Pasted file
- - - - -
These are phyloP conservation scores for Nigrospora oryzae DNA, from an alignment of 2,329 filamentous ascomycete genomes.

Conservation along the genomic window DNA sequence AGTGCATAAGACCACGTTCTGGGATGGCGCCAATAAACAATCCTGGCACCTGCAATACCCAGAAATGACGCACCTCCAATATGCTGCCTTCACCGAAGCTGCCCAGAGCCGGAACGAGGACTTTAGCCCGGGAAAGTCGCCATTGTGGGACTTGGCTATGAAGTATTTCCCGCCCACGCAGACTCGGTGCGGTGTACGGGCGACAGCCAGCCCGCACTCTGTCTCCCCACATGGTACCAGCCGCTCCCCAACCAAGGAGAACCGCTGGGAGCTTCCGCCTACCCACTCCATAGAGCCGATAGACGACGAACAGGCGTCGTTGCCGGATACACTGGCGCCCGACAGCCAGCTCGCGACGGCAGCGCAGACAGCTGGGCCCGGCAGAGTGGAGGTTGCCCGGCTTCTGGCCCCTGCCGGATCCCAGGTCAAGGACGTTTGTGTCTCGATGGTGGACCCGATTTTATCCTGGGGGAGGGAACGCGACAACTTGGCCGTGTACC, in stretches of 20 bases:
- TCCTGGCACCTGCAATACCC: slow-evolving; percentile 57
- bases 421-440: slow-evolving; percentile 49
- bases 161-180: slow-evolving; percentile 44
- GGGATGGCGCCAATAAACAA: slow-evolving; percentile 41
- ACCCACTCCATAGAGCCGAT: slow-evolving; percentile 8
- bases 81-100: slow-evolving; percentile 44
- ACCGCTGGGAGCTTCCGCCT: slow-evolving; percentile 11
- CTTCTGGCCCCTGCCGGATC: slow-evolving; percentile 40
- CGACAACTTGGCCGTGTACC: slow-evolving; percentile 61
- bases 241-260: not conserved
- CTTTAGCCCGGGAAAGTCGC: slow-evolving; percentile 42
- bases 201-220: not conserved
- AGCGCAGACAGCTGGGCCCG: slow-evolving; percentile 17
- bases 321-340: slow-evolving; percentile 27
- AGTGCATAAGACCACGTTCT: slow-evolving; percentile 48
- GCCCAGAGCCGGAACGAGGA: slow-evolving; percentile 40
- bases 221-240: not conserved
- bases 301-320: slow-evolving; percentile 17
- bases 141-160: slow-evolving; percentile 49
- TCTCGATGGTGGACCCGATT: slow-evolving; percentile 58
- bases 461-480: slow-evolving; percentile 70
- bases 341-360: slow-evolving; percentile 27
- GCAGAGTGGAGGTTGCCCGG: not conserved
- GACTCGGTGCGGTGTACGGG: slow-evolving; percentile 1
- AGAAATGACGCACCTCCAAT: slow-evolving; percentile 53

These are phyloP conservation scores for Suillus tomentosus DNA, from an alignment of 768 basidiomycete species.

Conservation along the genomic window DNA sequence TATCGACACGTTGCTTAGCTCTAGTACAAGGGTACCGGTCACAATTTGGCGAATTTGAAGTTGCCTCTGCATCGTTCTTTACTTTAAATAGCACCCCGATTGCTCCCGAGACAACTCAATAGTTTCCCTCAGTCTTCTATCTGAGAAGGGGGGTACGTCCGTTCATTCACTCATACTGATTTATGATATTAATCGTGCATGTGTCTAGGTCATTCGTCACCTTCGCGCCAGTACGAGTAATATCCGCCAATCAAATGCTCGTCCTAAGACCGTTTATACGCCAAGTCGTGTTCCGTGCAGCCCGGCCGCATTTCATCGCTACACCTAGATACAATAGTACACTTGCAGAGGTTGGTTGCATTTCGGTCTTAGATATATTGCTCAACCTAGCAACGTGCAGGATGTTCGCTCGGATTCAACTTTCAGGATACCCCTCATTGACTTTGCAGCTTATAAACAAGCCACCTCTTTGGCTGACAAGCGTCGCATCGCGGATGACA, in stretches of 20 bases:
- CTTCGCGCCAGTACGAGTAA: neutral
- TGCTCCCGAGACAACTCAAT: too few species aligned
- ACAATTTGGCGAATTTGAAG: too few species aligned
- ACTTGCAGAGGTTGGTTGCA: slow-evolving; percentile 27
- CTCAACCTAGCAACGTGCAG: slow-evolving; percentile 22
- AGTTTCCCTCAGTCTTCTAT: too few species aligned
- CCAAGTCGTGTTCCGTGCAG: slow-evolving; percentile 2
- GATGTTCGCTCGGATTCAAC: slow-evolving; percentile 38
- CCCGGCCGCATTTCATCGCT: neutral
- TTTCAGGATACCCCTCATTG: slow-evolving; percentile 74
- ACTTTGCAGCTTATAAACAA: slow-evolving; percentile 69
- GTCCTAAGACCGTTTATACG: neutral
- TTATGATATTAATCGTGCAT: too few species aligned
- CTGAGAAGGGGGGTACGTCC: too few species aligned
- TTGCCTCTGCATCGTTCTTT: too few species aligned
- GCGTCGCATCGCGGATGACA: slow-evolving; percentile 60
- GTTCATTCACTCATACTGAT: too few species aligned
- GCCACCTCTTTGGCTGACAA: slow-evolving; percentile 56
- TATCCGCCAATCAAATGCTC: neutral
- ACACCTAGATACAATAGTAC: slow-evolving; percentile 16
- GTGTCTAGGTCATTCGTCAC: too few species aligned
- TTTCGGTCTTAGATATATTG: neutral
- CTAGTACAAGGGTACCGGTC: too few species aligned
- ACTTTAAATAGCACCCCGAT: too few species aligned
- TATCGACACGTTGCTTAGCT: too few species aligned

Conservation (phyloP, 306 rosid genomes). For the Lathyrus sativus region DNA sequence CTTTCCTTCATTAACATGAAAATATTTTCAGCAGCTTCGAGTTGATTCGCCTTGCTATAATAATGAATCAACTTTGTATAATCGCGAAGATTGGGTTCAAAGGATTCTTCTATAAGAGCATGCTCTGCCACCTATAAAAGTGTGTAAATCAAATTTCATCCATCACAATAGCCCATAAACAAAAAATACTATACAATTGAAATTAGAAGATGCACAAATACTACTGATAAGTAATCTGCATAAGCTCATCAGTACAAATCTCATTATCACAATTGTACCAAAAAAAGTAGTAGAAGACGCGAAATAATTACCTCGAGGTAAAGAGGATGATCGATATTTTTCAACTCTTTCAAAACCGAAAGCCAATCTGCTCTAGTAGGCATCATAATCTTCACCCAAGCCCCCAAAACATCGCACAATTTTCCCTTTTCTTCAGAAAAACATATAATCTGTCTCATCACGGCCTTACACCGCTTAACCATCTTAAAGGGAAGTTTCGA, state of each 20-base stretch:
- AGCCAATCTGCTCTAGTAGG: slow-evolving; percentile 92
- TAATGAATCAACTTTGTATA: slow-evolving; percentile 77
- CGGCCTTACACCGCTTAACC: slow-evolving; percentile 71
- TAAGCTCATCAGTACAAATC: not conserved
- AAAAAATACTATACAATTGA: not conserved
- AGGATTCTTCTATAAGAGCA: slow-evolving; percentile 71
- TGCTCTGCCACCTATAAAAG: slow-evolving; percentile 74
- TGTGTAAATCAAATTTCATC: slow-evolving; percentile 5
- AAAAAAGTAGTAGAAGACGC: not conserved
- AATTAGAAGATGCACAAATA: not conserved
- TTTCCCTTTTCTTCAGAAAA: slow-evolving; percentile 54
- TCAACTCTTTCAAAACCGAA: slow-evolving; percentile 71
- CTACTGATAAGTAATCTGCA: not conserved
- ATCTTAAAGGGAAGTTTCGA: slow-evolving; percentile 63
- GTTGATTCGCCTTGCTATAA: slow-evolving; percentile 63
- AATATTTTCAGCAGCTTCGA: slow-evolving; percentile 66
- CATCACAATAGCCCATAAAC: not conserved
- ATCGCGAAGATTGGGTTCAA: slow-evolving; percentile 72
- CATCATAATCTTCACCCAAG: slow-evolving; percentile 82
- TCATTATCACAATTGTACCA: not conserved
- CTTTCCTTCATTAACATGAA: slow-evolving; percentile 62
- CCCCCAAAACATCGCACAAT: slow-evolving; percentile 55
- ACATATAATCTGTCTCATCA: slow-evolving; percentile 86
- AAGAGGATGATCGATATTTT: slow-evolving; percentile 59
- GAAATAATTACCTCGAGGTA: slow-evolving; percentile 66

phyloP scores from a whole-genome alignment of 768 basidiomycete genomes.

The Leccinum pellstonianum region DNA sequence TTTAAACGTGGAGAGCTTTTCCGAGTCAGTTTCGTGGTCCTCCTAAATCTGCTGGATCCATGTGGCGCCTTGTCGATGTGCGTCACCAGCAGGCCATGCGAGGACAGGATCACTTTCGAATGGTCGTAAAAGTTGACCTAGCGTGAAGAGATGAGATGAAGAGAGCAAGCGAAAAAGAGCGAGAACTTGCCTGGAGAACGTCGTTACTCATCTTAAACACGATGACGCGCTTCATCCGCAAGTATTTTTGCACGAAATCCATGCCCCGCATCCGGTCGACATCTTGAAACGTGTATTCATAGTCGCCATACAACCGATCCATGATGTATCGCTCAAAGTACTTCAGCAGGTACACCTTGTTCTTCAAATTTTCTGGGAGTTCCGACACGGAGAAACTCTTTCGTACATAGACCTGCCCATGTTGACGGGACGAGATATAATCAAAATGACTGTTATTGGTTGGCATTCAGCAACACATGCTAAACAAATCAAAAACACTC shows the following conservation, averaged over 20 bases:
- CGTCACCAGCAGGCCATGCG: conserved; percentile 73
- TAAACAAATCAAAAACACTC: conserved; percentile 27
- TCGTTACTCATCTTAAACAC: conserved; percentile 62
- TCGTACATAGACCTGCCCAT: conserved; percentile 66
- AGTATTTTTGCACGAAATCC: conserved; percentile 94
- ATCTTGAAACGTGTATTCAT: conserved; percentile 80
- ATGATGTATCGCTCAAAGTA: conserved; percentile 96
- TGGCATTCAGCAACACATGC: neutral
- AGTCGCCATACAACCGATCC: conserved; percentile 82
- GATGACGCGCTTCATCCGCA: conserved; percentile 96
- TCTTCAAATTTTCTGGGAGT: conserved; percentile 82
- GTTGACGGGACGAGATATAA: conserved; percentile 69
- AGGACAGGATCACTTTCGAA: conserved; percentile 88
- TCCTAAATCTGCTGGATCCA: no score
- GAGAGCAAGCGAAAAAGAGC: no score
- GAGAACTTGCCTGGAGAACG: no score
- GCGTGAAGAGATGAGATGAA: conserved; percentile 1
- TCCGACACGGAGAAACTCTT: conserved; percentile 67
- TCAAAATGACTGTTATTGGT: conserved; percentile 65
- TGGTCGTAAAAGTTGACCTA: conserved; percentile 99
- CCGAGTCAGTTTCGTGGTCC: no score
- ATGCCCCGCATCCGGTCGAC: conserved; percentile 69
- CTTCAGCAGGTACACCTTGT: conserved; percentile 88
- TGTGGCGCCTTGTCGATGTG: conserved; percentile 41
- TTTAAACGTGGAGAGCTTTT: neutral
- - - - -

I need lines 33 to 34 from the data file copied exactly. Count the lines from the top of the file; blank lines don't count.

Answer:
- ACTTGCAGAGGTTGGTTGCA: slow-evolving; percentile 27
- CTCAACCTAGCAACGTGCAG: slow-evolving; percentile 22